1031 Exchange Forms

Typically, the 1031 Exchange involves forms like brokers’ price opinion, exemption and nonresident waivers, affirmation of residency, declaration of trust, IRS 8824 like kind exchanges, lien waivers, mortgage interest deductions, multifamily mortgage applications, notice of trustees sale, personal financial statements, power of attorney, promissory note, quit claims, schedule of income property, signature affidavit AKA statement or tax information release forms.

IRS Form 8824 has three purposes. It is not very complicated to fill if the three main purposes are understood correctly. The first one is to help the taxpayer report the dates of sale and replacement property closings, together with identification dates. This is to verify 45/180 date requirements. This information has to be in Part One.

Second is for the taxpayer to highlight their sale and purchase numbers (sale price, selling expenses, adjusted basis, depreciation taken, cost of replacement property) in order to make clear whether there was a full or partial exchange. This information should go in Part Three.

The third purpose is to show the new tax basis of the replacement property. The exchange being a deferral of taxes, the gain incurred by the taxpayer in the old property has to show up in the new property through an equal amount of lesser basis. This information must be there in Part Four.

The information in IRS Form 8824 makes the job of the IRS easy, to review a taxpayer’s prior 8824 Forms to ascertain the appropriate amount of taxable gain and see whether taxes are paid as and when the taxpayer decides to sell and not exchange.

But the exchanger or investor need not be baffled by the forms. The companies hired by the investor would provide the guidance and assist them in filling them out. The follow-up is also their responsibility.

Other forms include General Forms and the Official Identification Form to identify Replacement Properties to be returned not later than 45 days after the close of the Relinquished Property. W-9 Form is to request a Taxpayer ID for the investor. Form 593-C is meant for California Residents doing any sort of exchanges.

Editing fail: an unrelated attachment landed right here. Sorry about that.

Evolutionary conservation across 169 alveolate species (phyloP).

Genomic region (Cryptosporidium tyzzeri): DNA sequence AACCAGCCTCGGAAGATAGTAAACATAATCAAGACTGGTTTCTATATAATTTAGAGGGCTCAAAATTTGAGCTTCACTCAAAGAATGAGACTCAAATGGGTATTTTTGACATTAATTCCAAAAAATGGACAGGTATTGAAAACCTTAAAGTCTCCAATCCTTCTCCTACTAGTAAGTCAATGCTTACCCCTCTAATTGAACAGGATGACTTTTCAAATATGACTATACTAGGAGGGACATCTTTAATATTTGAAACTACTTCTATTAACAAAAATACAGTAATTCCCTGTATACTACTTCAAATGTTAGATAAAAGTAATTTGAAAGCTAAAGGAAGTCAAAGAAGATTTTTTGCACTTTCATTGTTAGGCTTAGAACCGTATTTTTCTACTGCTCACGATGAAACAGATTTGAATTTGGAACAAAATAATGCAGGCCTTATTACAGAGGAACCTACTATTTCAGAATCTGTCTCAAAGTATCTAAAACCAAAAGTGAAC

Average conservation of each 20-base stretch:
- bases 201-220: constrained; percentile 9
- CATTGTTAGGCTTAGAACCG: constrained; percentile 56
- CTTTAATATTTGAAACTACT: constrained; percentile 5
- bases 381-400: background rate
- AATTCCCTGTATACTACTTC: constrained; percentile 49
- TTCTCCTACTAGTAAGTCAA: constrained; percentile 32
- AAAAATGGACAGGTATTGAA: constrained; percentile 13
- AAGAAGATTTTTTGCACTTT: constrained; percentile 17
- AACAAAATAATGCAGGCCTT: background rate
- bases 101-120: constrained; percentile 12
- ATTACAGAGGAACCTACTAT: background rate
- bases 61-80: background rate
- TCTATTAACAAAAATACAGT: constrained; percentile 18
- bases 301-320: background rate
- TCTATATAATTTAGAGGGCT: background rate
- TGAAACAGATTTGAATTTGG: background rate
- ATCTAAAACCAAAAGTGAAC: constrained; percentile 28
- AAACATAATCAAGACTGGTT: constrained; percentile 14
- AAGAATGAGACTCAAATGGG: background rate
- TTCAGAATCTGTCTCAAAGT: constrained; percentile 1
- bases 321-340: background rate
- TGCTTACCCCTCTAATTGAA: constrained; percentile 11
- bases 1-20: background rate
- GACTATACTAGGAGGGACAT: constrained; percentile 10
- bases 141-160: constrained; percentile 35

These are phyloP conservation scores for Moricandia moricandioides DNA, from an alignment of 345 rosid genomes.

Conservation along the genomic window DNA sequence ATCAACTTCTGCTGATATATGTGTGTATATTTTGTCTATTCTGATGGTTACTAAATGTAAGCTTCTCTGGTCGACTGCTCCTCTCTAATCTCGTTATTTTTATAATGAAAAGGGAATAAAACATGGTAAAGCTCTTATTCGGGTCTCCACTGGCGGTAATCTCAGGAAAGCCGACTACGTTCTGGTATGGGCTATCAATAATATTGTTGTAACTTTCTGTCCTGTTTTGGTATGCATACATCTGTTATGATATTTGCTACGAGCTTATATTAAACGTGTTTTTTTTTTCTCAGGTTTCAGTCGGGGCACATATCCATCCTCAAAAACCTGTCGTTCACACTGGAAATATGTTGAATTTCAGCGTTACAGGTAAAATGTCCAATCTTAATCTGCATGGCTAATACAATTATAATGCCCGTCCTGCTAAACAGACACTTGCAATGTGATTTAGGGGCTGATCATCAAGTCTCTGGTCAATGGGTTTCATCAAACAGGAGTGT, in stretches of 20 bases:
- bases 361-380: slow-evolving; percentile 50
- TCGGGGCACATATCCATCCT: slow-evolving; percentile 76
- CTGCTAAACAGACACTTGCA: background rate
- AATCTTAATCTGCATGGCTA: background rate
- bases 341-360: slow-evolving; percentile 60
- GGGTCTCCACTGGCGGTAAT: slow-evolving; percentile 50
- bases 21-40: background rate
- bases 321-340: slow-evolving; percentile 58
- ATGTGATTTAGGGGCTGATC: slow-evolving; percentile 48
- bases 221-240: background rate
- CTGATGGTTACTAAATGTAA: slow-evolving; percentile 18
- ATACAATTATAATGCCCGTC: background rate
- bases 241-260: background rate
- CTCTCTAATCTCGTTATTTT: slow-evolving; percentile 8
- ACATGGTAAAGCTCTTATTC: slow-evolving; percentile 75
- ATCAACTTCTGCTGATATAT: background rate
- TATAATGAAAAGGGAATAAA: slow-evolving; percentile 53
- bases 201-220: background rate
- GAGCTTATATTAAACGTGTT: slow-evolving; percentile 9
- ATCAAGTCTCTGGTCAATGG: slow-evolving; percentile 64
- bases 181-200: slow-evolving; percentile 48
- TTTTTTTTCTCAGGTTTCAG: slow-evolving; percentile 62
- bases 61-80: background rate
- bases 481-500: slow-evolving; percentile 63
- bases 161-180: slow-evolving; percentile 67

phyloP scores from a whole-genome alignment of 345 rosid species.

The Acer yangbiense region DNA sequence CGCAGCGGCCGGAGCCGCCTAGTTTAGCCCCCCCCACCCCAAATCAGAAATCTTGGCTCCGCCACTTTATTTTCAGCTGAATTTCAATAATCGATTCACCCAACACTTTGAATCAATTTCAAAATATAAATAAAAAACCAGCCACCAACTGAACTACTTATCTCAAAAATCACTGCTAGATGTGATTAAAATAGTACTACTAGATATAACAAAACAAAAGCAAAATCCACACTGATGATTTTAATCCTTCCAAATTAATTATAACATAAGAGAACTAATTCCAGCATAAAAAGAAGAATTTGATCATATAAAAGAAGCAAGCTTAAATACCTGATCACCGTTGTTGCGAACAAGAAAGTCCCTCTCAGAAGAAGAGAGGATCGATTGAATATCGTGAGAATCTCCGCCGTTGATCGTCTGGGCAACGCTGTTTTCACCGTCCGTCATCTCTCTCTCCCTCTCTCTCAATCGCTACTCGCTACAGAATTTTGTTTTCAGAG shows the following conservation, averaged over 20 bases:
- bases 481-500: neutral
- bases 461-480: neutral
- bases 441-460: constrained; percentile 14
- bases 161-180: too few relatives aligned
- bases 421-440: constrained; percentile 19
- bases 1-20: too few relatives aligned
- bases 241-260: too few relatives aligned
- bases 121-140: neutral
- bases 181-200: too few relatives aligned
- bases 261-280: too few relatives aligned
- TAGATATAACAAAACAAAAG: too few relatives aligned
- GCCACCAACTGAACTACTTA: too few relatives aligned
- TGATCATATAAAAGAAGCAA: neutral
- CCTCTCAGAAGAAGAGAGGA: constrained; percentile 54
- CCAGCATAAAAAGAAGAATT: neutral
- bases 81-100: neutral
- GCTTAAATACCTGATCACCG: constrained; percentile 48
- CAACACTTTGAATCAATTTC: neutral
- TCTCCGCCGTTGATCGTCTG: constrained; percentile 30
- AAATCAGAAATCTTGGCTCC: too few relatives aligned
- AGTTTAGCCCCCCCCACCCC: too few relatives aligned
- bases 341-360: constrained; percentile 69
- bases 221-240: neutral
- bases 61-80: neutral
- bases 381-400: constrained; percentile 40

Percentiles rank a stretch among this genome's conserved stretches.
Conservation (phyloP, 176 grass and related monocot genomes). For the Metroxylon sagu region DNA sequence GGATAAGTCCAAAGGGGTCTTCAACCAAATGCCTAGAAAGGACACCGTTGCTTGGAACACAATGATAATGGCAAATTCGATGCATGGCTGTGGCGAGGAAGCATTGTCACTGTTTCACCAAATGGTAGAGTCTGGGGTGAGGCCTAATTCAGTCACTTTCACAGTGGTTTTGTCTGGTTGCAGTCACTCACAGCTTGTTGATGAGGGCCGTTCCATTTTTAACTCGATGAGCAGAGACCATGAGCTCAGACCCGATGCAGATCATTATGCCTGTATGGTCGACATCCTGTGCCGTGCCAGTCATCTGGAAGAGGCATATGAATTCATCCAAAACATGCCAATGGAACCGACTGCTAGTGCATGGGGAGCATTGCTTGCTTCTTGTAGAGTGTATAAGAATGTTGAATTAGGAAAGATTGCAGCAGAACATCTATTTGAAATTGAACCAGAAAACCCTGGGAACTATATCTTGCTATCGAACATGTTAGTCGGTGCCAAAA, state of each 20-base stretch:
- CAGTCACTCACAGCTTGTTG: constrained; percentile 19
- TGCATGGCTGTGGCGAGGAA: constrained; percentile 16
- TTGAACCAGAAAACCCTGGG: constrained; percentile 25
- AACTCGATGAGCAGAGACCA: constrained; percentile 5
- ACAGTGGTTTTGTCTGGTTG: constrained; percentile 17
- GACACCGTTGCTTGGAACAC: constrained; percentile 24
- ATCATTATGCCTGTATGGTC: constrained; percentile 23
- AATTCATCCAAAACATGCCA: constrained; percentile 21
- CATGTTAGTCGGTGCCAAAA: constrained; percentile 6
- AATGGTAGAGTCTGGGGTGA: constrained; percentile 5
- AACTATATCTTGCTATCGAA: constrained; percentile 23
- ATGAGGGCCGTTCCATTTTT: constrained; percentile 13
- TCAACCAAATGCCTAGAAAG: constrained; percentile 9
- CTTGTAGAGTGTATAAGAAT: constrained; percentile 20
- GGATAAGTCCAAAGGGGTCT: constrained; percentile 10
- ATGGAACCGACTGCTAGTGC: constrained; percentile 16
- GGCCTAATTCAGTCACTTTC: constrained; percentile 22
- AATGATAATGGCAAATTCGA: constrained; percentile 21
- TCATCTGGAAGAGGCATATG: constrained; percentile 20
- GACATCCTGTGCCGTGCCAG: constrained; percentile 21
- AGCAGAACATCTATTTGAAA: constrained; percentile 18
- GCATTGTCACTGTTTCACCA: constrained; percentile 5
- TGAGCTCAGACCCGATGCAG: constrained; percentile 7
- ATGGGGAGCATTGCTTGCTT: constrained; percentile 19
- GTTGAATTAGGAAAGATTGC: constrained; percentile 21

Forms related to funding issues include Request for Verification of Funds. This is to obtain a statement of the balance in the account, for the client himself or third parties, lenders, etc. The Miscellaneous Disbursement Request form is for releasing disbursements for appraisals, inspection fees, loan fees, etc.

Request for Return of Exchange Funds is for releasing the remaining exchange funds after the exchange is completed, and not for requesting closing money. Earnest Money Deposit Request is for the closing agent, and not for requesting closing money.

There are two major forms of tax-deferred exchanges–simultaneous exchange and delayed exchange. Numerous variations of these two fall into one category or the other.

The most basic type of exchange is the simultaneous exchange, known as In Lieu Exchange. To illustrate, in simultaneous exchange, the seller wants to sell the property A, agreeing to accept Property B in lieu of cash payment. If the Buyer already owns Property B, then the two parties simultaneously transfer their respective properties adhering to the value rules.

In the case of the buyer not owning property B, the buyer must purchase Property B and transfer it to the seller simultaneously with transfer of Property A to the buyer. To preserve the tax-deferred status of the transaction for the seller, he must not receive any cash or debt relief.

The other is delayed exchange known as a Starker exchange. This delayed exchange is done using a Qualified Intermediary (QI). In this type, the seller closes the sale of his property and escrows the proceeds of the sale with a QI. Here the seller is handicapped from taking possession of the proceeds in order to enjoy the tax-deferral status of the transaction.

After closing the sale of his property, the seller gets 45 days to identify the property or properties to be exchanged and should submit that in writing to the QI. The identified properties have to be purchased within 180 days of the sale of the relinquished property.

1031 Exchange Experts

As far as the 1031 Exchange is concerned, it is the Qualified Intermediary who can be called the top “expert” who makes or breaks the deal. The role of the QI is crucial to completing the exchange successfully. It is he who acts as the “glue” that binds the buyer and seller of the property together in the 1031 Exchange process.